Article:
Size, who won the Grade 3 Iowa Oaks in June for trainer Bill Mott, is also among the 10 priority runners entered for the two-turn, 7-furlong sprint over the Charles Town dirt.
There are two alternate entries waiting to fill possible scratches.
But Pennsylvania-bred Miss Behaviour figures to the post time favorite come 10:30 p.m. on Saturday.
After winning the Miss Preakness in May at Pimlico, the Phil Schoenthal trainee was given more than two months off before three consecutive second-place finishes in graded stakes races in New York.
On June 29, Miss Behaviour finished second in the Grade 3 Victory Ride at Belmont Park.
She was later beaten by one length in the Grade 1 Test on Aug. 2 at Saratoga before again finishing second in the Grade 2 Prioress on Aug. 30, also at the Spa.
All of the runners will be trying to emulate the success enjoyed by some of the previous Charles Town Oaks champions.
Run in mid-August the first year, the Oaks was quickly moved to a more accommodating slot in late September, attracting more prestigious fields along the way.
In all, the 46 fillies that have lined the starting gates in the Oaks have won 24 graded stakes races and hit the board in 55 others.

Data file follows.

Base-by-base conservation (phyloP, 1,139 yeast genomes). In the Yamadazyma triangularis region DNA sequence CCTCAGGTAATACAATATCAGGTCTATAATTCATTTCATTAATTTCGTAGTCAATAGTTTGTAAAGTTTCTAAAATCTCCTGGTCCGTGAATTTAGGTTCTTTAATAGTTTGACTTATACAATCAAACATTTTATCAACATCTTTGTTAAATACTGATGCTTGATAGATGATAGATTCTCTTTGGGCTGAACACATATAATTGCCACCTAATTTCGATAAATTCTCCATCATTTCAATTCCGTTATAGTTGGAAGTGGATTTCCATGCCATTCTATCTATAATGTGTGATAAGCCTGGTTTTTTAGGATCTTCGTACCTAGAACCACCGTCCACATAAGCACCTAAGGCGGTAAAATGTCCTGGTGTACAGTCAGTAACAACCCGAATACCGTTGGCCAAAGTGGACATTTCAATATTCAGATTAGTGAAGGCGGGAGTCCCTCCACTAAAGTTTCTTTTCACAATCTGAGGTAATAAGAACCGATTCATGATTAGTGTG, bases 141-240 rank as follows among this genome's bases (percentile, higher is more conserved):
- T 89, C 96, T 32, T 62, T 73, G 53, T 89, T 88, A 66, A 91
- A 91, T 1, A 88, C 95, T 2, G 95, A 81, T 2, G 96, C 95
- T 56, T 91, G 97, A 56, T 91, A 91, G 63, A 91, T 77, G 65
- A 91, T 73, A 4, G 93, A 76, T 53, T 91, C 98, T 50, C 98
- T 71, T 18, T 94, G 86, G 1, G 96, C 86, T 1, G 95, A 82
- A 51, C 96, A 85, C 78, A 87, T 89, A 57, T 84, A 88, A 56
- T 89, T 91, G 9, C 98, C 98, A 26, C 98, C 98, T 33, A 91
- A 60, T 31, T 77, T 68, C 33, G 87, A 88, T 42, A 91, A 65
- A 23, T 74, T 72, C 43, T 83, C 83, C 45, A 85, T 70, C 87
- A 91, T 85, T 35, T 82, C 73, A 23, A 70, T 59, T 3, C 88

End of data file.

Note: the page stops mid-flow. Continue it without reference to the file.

The list of previous winners includes Four Gifts (2009), Derwin’s Star (2010), Strike the Moon (2011), Book Review (2012) and So Many Ways (2013).[boxify cols_use =”3″ cols =”6″ position =”right” box_spacing =”5″ padding =”3″ background_color =”gray” background_opacity =”10″ border_width =”1″ border_color =”blue” border_style =”solid” height =”275″ ]CHARLES TOWN OAKS POST POSITIONS
- Stormy Novel (8-1)
- Miss Behaviour (5-2)
- Nesso (12-1)
- Executive Allure (8-1)
- Honey’s Ryan (15-1)
- Pixie Dust (15-1)
- Saintly Joan (10-1)
- Kiss to Remember (6-1)
- Size (7-2)
- Agua Regia (10-1)
- (AE) Discreetly Elusive (6-1)
- (AE) Sky Crew (15-1)[/boxify]
Strike the Moon is the only previous Charles Town Oaks winner that hasn’t won a graded stakes race, either before or after running at Charles Town.
“The first Charles Town Oaks was run in August and we were pleased with the field we got,” Zimny said. “But we thought if we could move it back four or five weeks, after the Test, which at the time was run on Travers Day, we’d still give those fillies a good gap going into the Breeders’ Cup Filly & Mare Spring.
“That’s how it evolved and we’ve had some pretty good success with that.”
Other graded stakes winners such as Groupie Doll, Her Smile, Hot Summer and C C’s Pal have also run in the Charles Town Oaks, each lending their past and future credentials to help boost the event’s reputation.
Derwin’s Star, the eventual winner of the Grade 3 Bed o’ Roses, set the Charles Town Oaks stakes record of 1 minute, 24.64 seconds in 2010.
“Part of the deal with 3-year-old fillies is their best days and signature wins may be in front of them,” Zimny said. “These are still young horses. When Groupie Doll was in our barn area and stepping on our track, did I think that we’d have a two-time Eclipse Award champion and eventual Hall of Famer? No. But those horses can kind of develop into that as this race goes on.”